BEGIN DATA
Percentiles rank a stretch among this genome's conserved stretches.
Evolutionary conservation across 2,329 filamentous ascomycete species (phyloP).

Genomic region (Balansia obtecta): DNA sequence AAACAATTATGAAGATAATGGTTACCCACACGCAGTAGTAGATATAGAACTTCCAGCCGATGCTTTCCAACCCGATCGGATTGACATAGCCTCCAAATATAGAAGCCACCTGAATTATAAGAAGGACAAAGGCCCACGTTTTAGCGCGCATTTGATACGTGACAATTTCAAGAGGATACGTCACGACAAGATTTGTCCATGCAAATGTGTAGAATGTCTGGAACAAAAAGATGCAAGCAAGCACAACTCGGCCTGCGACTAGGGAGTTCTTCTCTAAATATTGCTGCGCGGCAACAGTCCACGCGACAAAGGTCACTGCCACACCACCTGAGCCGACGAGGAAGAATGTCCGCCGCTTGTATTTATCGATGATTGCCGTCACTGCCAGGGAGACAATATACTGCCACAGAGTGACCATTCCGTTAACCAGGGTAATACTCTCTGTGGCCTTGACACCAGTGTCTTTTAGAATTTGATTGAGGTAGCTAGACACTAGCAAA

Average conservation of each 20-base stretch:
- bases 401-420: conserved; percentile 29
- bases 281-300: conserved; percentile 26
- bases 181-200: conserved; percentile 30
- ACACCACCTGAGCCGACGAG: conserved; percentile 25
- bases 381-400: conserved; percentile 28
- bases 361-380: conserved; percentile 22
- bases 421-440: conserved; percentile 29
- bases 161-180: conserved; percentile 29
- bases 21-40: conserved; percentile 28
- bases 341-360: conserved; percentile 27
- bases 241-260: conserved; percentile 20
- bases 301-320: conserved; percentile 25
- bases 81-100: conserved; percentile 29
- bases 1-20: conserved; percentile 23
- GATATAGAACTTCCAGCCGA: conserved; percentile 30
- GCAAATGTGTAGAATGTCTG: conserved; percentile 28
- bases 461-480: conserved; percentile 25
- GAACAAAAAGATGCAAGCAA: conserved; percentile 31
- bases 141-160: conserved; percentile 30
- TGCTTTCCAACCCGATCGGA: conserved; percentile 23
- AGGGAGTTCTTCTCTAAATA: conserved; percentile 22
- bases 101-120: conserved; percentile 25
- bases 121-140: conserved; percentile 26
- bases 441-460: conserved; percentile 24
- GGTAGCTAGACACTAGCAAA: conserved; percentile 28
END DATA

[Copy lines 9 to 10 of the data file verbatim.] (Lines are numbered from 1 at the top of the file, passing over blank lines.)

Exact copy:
- bases 381-400: conserved; percentile 28
- bases 361-380: conserved; percentile 22